Claims of tennis star attack force the West to rethink their approach to China

With just one quickly deleted social media post, Chinese tennis hero Peng Shuai has sparked a wave of international outrage that is reshaping the way the West responds to an increasingly authoritarian government. in Beijing.

On November 2, the 35-year-old man’s accusation of assaulting Zhang Gaoli, a former member of the top political body of the Communist Party of China, was removed from China’s internet within minutes.

But a wave of support from the sport’s top stars and the Women’s Tennis Association – demanding not only her safety but also the investigation into the allegations – has broken the taboo about how companies operate in the world’s largest consumer market.

“Of course that is just what they should do, but it is remarkable that since almost every other sports league, companies, even government agencies, instead of angering the authorities and risking further access to the Chinese market,” said Jonathan Sullivan, director of the University of Nottingham’s China Policy Institute.

China, home to about a quarter of the world’s tennis players, was decisive for the expansion of women’s sport. In 2018, WTA signed a 10-year agreement for Shenzhen, a city of 12.6 square meters in southern China, to host the blue ribbon WTA Finals series.

The WTA’s willingness to be boycotted by Beijing is in stark contrast to many Western groups that have upset the Chinese government or consumers.

Companies from McDonald’s and Calvin Klein to Versace and Mercedes have issued incredible apologies and begging China for forgiveness.

NS most recent parallel was China’s boycott of the NBA – both from fans and state media – after Houston Rockets manager Daryl Morey sent a tweet in support of the pro-democracy protests in Hong Kong on 2019. The Basketball Association, which celebrates progressive values ​​in the US, said at the time it was “extremely disappointed” by Morey’s “inappropriate remarks”.

Simon Chadwick, an expert in global sports business at Emlyon Business School, said the WTA’s position is a “tipping point” in how Western institutions deal with Beijing.

Hundreds of protesters gathered in 2019 in Hong Kong to show support for Houston Rockets manager Daryl Morey, who tweeted in support of pro-democracy protests in the city.
Hundreds of protesters gathered in 2019 in Hong Kong to show support for Houston Rockets manager Daryl Morey, who tweeted in support of the city’s pro-democracy protests © Ivan Cheung / SOPA Images / Getty

“Sports organizations realize that they cannot say and do nothing. When it comes to gender equality. . . There is no fallacy: your position must be very clear and very strong,” he said.

However, Sullivan notes, Peng’s case also marks the first major trial of a foreign sports league since a series of events have sour relationship between the West and China.

That includes the start of the coronavirus pandemic and the rise of extremism “wolf warrior” diplomats. It also coincides with broader international awareness of human rights violations in Xinjiang and quickly eroding freedoms in Hong Kong.

While Peng’s case is unlikely to cause an immediate exodus from China, “it’s possible that the cost-benefit calculation for foreign entities is changing.”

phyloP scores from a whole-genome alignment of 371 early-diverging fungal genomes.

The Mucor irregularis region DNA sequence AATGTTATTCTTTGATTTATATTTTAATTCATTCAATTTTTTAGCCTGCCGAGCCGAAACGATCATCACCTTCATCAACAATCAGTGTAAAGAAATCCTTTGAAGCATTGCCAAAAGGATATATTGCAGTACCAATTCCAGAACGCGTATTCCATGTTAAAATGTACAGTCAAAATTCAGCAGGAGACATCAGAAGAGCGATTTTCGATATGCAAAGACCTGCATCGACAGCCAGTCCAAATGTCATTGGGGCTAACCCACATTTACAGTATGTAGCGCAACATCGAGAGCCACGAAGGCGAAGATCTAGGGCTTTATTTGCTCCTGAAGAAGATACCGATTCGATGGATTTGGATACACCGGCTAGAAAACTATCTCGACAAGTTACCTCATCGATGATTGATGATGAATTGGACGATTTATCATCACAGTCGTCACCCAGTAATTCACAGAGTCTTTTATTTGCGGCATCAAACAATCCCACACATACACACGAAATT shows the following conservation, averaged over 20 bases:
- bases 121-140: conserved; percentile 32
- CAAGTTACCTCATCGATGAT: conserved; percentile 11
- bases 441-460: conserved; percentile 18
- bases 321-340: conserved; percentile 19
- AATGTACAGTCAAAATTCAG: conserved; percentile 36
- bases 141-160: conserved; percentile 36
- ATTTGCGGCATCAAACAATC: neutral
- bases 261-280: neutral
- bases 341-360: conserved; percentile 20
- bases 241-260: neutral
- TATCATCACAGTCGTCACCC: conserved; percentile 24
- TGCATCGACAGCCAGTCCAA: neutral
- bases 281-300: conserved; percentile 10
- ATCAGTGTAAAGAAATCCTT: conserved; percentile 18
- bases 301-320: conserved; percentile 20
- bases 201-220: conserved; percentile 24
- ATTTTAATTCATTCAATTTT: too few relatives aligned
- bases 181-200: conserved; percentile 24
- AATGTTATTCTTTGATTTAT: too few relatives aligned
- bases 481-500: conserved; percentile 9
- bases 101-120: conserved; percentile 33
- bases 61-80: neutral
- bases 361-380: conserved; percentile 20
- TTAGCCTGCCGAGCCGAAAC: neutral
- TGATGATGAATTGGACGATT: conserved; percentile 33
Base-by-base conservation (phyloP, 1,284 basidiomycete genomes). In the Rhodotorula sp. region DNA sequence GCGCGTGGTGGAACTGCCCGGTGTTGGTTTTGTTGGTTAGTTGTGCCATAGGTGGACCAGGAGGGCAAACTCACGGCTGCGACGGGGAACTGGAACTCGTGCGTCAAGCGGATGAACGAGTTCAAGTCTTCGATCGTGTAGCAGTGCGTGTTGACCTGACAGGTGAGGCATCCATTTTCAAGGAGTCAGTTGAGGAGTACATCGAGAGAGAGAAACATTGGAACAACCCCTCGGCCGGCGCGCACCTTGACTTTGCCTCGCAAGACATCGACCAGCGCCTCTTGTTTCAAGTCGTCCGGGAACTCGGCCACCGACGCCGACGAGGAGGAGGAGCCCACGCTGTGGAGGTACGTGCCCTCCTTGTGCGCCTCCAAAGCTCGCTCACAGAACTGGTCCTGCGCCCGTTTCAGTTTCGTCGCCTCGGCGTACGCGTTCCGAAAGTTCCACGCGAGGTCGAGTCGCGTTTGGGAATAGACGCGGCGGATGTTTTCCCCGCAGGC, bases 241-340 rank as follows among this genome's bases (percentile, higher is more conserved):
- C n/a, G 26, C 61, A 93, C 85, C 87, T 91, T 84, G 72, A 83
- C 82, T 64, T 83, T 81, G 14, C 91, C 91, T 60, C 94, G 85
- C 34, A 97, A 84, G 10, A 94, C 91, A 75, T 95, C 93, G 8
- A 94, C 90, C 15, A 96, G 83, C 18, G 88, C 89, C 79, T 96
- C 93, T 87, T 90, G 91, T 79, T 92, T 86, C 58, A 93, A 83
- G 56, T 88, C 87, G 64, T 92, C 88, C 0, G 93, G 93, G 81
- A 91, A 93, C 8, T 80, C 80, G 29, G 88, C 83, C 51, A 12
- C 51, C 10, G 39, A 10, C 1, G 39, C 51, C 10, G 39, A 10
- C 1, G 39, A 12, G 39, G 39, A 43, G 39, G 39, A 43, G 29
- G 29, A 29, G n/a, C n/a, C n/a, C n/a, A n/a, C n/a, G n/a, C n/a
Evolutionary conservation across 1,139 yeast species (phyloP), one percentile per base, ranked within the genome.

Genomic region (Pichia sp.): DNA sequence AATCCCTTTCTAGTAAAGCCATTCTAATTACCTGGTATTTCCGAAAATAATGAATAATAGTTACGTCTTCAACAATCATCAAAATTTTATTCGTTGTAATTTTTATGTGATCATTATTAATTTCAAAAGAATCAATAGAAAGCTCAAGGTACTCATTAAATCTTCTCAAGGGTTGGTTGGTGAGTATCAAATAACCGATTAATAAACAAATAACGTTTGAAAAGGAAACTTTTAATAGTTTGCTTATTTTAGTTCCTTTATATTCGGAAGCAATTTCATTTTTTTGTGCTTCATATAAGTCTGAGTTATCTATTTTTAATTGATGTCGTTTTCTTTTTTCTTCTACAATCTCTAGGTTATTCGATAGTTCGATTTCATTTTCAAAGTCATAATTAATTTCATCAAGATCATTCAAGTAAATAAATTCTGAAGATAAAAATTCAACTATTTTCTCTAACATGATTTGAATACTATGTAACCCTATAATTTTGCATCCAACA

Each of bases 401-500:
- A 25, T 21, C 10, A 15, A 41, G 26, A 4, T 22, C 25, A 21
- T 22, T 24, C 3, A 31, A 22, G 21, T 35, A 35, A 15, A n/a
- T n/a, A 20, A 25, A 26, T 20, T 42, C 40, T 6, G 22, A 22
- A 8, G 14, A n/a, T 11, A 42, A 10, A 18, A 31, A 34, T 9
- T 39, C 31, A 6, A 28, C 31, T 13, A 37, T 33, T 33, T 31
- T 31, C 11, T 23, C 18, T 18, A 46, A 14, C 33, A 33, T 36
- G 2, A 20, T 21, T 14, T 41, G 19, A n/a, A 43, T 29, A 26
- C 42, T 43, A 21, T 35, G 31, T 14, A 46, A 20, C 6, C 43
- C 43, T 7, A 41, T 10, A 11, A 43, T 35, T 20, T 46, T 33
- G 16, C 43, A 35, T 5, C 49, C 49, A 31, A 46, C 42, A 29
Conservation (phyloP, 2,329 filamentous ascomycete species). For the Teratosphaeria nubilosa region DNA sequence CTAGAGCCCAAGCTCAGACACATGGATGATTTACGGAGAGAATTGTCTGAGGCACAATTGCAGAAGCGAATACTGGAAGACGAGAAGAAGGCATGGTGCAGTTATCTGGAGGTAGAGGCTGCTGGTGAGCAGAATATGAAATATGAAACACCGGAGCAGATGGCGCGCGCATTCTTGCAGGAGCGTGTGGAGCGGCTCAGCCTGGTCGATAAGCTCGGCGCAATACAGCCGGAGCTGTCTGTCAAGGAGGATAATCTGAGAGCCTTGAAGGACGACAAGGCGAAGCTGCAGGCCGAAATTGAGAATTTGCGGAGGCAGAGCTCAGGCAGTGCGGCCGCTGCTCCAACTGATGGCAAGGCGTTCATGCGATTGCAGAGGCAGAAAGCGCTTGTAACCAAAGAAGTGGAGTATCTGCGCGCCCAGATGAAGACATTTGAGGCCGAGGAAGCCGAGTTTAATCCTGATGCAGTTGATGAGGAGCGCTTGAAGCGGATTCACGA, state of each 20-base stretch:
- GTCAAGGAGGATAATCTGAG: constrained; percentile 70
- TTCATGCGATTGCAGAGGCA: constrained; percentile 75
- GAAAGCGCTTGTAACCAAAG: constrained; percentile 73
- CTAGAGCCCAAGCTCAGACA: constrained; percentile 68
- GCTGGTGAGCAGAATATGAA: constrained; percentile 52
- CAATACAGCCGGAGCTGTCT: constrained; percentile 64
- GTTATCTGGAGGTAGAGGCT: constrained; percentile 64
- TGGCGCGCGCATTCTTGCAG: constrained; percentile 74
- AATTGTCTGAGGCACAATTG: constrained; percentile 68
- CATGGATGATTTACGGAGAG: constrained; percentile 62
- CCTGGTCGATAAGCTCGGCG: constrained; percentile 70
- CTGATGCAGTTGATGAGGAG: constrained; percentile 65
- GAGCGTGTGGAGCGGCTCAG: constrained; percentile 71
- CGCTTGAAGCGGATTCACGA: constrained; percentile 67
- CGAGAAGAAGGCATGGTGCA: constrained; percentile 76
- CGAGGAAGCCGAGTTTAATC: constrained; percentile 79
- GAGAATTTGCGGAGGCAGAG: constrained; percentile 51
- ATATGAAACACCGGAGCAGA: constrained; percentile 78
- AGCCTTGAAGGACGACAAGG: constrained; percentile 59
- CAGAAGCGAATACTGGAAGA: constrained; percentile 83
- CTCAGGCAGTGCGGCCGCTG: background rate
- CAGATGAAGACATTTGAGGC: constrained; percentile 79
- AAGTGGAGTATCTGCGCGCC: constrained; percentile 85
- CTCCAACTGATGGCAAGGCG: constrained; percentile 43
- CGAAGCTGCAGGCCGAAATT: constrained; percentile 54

“A lot of sports, leagues and clubs have bet big on China. I don’t think we’re at the breaking point. But they can look to see what time the WTA can buy themselves in terms of being able to ‘stand up’ to China,” he said.

Chadwick added that many foreign groups have “started to realize” that China is one of the hardest territories to do business in in the world.

“Clearly, part of the challenge of that territory is the degree of political control that is imposed on anyone seeking to engage with the country.”

The International Olympic Committee, however, has emerged as an exception.

On Sunday, IOC president Thomas Bach said he held a video call with Peng and she seemed “just fine”.

Yaqiu Wang, a China expert at Human Rights Watch, a US-based advocacy group, criticized the commission for “actively cooperating with the Chinese regime in undermining freedom of due to speech and disregard for allegations of sexual assault”.

“The IOC appears to explain its relationship with a major human rights violator regarding the rights and safety of Olympic athletes,” she said.

Joe Biden last week said he was “looking into” a diplomatic boycott of the Beijing 2022 Winter Olympics, which will begin in February, through human rights concerns. That means American athletes will attend the Olympics, but the US will not send high-ranking officials.

Zhao Lijian, a spokesman for China’s foreign ministry, dismissed questions about Peng’s case as “not a diplomatic matter” and on Tuesday criticized “malicious hype” and “politics”. solve” the problem.

However, current and former athletes remain divided over whether global sporting events can an effective forum to advocate for action about Peng’s case.

The US Olympic Committee did not immediately comment on Peng’s case but had previously said it was against boycotting the athlete.

But Angela Ruggiero, 1998 US Olympic women’s ice hockey champion and former IOC executive board member, said: “We need to create a safe environment where athletes feel feel free to speak up and I hope all respective regulators will do all they can to ensure [Peng’s] safety.”

The German Athletes’ Association, an advocacy group for German Olympic athletes, said: “We believe the IOC has a responsibility to exercise human rights accountability and advocate for the safety of Peng Shuai. with the Chinese government.”

However, Chadwick noted that before the Olympics, the protests against Peng could go hand in hand with “political opportunism on the part of the West”.

“I think that could eventually lead to a full-blown boycott,” he said.

Additional reporting by Emma Zhou in Beijing

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